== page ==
Said generators also uses "logic less" templates to generate something that very much needs logic. As a FE dev, I love nothing more than to fork a an archaic Java based generator to get the client gen working...not.


If you truly care about that, the truly REST solution would be to define separate MediaTypes and use Accepts headers to specify which MediaType is desired.

So if you wanted comments you would send a request with a header like "Accept: application/resource_with_comments", and you'd send a Header like "Accept: application/resource_without_comments".

The thing is, few people want this level of control in practice. This would generally lead to a huge proliferation of types for very little practical benefit. Much simpler to have a set of well-defined types with optional fields than to define a new type for each combination of fields used today.


What would you do if someone wanted:

- some fields of the resource - some fields of the comments - some fields of the user that made the comments


It depends on performance requirements. Either ask them to retrieve the entire objects, or expose a new endpoint to retrieve the filtered list in an optimal way.

API consumers definitely aren't the ones who should be thinking about something like joining behavior, since GraphQL doesn't give nearly enough control to achieve performant joining.

Basic filtering can also be easily achieved with ad-hoc methods, such as query params. No need for a full-blown GraphQL language server in front of all your services.


No need for it, from your perspective, sure. It totally solves a lot of shortcomings your API is forcing on its consumers though.


In general, my consumers don't want to learn my API. If they find shortcomings, they don't want to work around them by learning to query my bad models, they will call and complain that my model is bad and that I have to fix it in the next version or they'll look elsewhere.

At least, this has been our experience with B2B software sales.

Of course, YMMV depending on market etc.


One thing people havent mentioned as well is the importance of mutations. Querying is only one side of the story.

Your API should match semantic actions on your client like the UI and it needs to do this in such a way that it happens in one database transaction.

With REST, new UI requirement that needs to save 2 objects together across multiple entity types...? GG.


I also wanted to understand why GQL was getting so much attention in a REST vs GraphQL way so I implemented a GQL microservice that had the same features as a service that I had implemented previously as REST. Both services ran on node.js and connected to the same data stores, etc. I ran both services on the same load test lab and documented my findings at https://glennengstrand.info/software/architecture/microservi...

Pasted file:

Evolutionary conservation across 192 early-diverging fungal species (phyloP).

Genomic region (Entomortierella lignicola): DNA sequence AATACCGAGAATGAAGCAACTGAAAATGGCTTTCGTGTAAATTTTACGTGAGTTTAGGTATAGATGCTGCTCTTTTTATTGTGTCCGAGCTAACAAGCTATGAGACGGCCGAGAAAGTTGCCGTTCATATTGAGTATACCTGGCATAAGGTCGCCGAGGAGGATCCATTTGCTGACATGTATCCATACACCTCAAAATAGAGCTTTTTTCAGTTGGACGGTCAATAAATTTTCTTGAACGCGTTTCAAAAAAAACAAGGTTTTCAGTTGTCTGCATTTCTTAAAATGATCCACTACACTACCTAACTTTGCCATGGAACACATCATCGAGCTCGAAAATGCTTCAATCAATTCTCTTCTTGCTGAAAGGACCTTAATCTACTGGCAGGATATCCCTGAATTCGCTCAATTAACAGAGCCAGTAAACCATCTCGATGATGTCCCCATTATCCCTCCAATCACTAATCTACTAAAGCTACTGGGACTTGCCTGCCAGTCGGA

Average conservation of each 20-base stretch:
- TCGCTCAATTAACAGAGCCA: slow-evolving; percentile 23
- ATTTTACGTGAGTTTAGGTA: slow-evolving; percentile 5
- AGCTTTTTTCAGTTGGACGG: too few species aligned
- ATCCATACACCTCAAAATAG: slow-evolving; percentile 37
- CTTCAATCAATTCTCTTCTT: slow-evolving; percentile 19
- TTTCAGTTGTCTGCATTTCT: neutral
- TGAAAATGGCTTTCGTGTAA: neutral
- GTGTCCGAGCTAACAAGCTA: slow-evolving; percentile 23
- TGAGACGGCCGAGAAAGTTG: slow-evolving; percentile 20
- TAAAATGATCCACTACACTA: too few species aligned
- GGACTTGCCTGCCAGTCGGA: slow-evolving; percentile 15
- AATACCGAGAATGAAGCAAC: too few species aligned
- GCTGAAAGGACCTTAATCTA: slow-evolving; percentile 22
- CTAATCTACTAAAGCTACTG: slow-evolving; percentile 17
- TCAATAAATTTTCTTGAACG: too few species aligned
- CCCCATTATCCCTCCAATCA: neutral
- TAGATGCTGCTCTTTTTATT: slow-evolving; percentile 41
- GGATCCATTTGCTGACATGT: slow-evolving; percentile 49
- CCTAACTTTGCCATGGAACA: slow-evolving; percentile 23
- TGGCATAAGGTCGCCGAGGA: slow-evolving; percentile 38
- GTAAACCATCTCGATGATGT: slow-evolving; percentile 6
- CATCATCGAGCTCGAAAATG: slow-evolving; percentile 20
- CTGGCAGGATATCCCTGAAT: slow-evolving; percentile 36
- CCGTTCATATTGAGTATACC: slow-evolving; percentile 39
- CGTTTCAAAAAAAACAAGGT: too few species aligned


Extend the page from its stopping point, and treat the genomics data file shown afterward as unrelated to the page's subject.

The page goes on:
The TL;DR of that blog is this. There isn't much value that GQL can provide over REST + OpenAPI. GQL is still in its infancy so APM is easier with REST. The biggest argument for GQL is returning the right amount of data but GQL is slightly slower than REST because the server is having to parse what is essentially a mini program with every request.


If you're a front end developer the advantages a clear because of much superior tooling. The reason for this the agreed SDL spec format which is part and parcel of GQL. REST is just a loose collection of ideas and OpenAPI is not integral to REST as theres no single over arching spec of organisation for REST.

In my experence therefore, the tooing (code gen, doc gen) etc around OpenAPI is piss poor in comparison to gql. Just look at GraphIQL compared to postman.


The above referenced PoC service based on express uses https://github.com/apigee-127/swagger-tools which surfaces a web app by which front end devs navigate through the published API endpoints. They can use the web app to call the service via the endpoint or copy and paste sample code that calls the service. Most open api integrations support this kind of functionality.


From my experience, front-end developers are the last people that want to learn how to query a complex data model. It's usually much preferable if the backend team exposes the required endpoints for any UI operation, since they have much more fine-grained control on the DB and a much clearer intuition on what is easy to do and what isn't.


For comprehensive APIs,GraphQL is often more performant. 1 request that takes 500ms is far better to 5 requests that take 200ms


You can create a single endpoint that's non-RESTFul to make a single call.


Yes and by doing so you lost the advantages of a predictable and well organised API.

GraphQL has first class support for this scenario.